President Jimmy Carter continued a beneficial relationship with the Shah in the late 1970s, causing disturbance among anti-Shah Iranians by toasting the Shah on News Year’s Eve in 1978. Carter referred to the Shah’s leadership as “brilliant” and stated that “there is no other state figure whom (he) could appreciate and like more”. However, the popularity of the Shah in the States did not correspond with his reputation in his own country. On January 16, 1979, following a large number of protests and uprisings, the resentful Shah finally departed Iran on an “extended vacation”. While the Iranian people rejoiced, the Shah sought entry into the United States and escape from those who wanted him punished. Though Carter briefly and reluctantly let the Shah in, he refused to offer any other assistance, fearing this would be counterproductive in the establishment of a favorable relationship with the new Iranian government.
The relations between Iran and the U.S. during the time of Mohammad Reza Shah is an appropriate demonstration of political manipulation. The manipulative United States used Iran as a pawn in their own Cold War with the Soviet Union. Carter’s refusal to aid the ousted Shah contributes to the idea that the Shah represented no more than an American puppet. The events that occurred during this time period set the stage for the development of the troubled relationship to come.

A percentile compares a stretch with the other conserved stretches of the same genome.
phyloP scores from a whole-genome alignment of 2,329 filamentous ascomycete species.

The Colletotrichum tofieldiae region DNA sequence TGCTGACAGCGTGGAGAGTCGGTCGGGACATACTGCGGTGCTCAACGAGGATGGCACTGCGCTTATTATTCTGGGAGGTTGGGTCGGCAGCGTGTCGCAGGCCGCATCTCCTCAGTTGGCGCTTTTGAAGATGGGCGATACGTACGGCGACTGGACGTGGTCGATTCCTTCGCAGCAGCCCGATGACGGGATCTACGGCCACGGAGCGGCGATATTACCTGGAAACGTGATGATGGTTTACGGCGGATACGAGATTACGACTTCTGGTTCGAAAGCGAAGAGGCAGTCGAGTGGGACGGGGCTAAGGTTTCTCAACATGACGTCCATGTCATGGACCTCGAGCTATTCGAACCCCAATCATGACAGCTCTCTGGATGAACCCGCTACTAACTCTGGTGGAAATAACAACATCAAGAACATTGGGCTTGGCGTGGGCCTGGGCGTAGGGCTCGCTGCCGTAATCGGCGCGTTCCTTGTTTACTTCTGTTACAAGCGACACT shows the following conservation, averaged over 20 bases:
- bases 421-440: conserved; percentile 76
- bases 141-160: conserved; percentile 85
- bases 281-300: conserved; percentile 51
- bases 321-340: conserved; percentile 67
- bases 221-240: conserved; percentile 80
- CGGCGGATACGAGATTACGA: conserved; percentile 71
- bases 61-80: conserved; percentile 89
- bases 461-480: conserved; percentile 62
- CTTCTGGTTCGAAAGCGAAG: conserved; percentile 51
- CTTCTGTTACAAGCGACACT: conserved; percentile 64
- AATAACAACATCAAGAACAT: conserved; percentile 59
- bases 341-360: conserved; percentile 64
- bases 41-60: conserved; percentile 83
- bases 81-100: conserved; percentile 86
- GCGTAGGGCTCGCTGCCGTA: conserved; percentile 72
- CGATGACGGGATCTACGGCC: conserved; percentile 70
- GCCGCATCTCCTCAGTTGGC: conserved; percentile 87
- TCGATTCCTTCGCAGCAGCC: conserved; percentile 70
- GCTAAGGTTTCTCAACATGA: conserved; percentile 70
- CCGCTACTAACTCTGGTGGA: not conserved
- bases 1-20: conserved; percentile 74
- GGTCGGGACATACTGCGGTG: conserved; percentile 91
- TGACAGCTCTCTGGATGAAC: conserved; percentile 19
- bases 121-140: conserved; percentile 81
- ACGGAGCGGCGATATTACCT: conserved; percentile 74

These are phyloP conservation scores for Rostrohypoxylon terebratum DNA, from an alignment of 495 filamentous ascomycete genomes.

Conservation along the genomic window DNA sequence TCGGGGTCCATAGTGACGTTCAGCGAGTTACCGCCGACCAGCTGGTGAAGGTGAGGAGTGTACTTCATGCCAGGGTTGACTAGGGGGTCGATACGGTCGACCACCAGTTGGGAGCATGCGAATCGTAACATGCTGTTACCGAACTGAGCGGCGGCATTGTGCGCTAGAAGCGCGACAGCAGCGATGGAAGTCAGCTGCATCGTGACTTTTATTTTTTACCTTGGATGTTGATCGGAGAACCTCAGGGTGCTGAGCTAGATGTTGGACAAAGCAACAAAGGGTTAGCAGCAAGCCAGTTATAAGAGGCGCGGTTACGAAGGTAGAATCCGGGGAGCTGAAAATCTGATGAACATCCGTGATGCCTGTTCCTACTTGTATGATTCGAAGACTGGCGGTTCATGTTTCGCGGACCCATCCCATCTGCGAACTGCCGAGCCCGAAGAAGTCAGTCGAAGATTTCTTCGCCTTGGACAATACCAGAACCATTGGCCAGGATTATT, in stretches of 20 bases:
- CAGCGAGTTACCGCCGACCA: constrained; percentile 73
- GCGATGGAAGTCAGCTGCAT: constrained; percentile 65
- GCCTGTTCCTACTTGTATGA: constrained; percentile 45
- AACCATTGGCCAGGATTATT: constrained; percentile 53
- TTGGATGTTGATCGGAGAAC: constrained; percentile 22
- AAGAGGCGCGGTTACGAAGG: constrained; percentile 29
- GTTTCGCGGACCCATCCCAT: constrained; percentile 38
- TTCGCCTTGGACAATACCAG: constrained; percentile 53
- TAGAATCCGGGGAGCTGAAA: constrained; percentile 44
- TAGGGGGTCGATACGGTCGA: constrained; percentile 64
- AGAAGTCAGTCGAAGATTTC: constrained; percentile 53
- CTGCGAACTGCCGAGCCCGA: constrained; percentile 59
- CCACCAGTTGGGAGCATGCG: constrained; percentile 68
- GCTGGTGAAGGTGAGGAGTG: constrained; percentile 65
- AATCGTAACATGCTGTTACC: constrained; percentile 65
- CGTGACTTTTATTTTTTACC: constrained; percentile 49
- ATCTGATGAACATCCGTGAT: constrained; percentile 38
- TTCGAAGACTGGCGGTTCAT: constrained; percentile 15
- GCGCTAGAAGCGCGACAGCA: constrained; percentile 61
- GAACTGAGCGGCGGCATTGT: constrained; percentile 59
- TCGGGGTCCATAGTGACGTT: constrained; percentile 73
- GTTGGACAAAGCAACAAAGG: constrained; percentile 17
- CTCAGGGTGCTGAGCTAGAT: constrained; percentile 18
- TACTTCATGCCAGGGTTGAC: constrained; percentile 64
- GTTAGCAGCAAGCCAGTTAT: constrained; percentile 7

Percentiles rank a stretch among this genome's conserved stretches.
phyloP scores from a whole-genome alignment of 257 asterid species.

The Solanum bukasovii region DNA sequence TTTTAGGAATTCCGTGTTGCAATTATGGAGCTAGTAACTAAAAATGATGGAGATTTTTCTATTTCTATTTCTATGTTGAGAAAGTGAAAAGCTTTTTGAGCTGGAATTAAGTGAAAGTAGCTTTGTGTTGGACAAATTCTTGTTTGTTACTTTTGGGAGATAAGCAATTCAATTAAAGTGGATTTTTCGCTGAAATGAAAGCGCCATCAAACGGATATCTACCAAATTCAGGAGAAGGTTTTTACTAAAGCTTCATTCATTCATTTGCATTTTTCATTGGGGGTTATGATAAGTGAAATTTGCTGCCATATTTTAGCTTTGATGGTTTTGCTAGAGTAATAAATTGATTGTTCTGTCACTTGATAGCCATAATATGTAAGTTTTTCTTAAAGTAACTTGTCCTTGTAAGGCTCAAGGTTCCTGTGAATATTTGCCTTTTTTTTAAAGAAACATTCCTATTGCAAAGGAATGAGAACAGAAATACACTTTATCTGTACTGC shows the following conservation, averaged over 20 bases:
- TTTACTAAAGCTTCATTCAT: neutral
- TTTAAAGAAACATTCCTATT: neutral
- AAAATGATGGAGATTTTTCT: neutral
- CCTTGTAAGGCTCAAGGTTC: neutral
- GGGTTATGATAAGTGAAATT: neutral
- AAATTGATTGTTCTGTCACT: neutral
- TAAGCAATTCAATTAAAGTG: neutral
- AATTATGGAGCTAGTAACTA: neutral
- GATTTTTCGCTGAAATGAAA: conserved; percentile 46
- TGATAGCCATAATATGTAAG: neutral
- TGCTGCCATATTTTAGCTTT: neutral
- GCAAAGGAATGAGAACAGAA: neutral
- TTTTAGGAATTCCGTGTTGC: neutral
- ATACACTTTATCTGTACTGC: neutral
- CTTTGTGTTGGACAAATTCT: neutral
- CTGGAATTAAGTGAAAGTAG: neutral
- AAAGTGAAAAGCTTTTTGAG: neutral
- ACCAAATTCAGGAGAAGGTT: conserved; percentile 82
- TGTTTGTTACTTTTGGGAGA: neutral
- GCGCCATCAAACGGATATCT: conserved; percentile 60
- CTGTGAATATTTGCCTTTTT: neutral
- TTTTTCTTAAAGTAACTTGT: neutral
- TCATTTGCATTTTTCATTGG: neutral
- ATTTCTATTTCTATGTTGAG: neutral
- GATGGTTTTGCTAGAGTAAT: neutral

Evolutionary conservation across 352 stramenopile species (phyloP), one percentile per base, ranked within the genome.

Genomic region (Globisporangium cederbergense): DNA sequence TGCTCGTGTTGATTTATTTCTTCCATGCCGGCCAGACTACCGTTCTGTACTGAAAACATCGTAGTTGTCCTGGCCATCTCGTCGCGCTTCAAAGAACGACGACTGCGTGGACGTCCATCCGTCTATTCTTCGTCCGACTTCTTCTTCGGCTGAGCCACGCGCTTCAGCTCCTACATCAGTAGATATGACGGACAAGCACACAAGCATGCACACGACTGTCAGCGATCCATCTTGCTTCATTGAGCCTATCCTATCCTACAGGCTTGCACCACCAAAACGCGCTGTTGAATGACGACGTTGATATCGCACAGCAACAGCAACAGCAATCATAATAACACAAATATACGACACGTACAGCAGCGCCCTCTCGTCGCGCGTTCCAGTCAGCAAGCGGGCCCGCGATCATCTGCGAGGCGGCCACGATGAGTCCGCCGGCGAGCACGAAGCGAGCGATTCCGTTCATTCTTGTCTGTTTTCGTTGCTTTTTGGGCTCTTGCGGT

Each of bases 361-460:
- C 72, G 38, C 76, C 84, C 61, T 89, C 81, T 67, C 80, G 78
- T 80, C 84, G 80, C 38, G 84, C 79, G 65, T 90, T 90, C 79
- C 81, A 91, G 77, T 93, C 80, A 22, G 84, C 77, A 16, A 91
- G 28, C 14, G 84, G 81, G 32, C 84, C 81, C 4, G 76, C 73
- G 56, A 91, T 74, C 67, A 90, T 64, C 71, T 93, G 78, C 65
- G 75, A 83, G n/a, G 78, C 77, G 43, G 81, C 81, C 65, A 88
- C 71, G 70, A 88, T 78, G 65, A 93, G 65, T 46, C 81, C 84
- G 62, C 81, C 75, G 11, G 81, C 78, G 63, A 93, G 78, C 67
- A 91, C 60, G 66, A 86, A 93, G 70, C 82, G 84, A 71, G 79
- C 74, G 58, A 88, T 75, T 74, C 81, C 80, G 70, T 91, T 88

Contemporary History (2002-Present) Edit
Article by Joshua Donelly-Higgins
Since 9/11, the relationship between the US and Iran has been very tenuous. The US had a growing fear and stigma of Middle-Eastern powers, which was caused by the endemic spread of anti-Islamic ideology accompanied by the “War on Terror”. George Bush even had the diplomatically suicidal idea to call Iran an “Axis of Evil”, along with North Korea and Iraq (which Iran had ironically been at war with recently). From 1997 to 2005, Iran had a fairly moderate President, Mohammad Khatami, who wanted to reform US-Iran relations, and open “a dialogue with the American People”. The Axis of Evil speech in 2002 kicked off a new era of conflict between the two countries based around Iran’s nuclear weapons program. Soon after the speech, an Iranian opposition group revealed the Iranian Nuclear Program to the world. It was revealed Iran had Uranium enrichment facilities that were useful for power generation, but also nuclear weapons. In 2005, Iran enstated a new leader, President Ahmadinejad. He was an ultra-conservative anti-US leader, who denied the Holocaust, and claimed that the 9/11 conspiracies are believed by most people, and the US actually faked the incident. This further escalated the situation, so that in 2006 the UN instituted sanctions against Iran because of their nuclear weapons. As the sanctions kept growing, Iran’s economy started to fall into a deep recession because they could barely trade with anyone. In 2009, internal hostility reached a peak not seen since the 1979 revolution against the Shah. Ahmadinejad won by a “landslide vote”, which is still highly controversial as to its legitimacy. In 2013, the antagonism reached a turning point, when President Obama, and the newly elected President of Iran, Hassan Rouhani, start talks about the " nuclear issue" Rouhani tweeted “In phone convo, President #Rouhani and President @BarackObama expressed their mutual political #will to rapidly solve the #nuclear issue.” This marked the first open conversation between Iranian and US leaders in over 30 years.
Works Cited Edit
"US-Iran Relations: A Brief Guide." BBC News. N.p., n.d. Web. 11 Dec. 2014.
"Iran–United States Relations." Wikipedia. Wikimedia Foundation, n.d. Web. 12 Dec.
Iran through the Looking Glass: History, Reform, and Revolution. Providence, RI: Choices Program, Watson Institute for International Studies, Brown U, 2008. Print.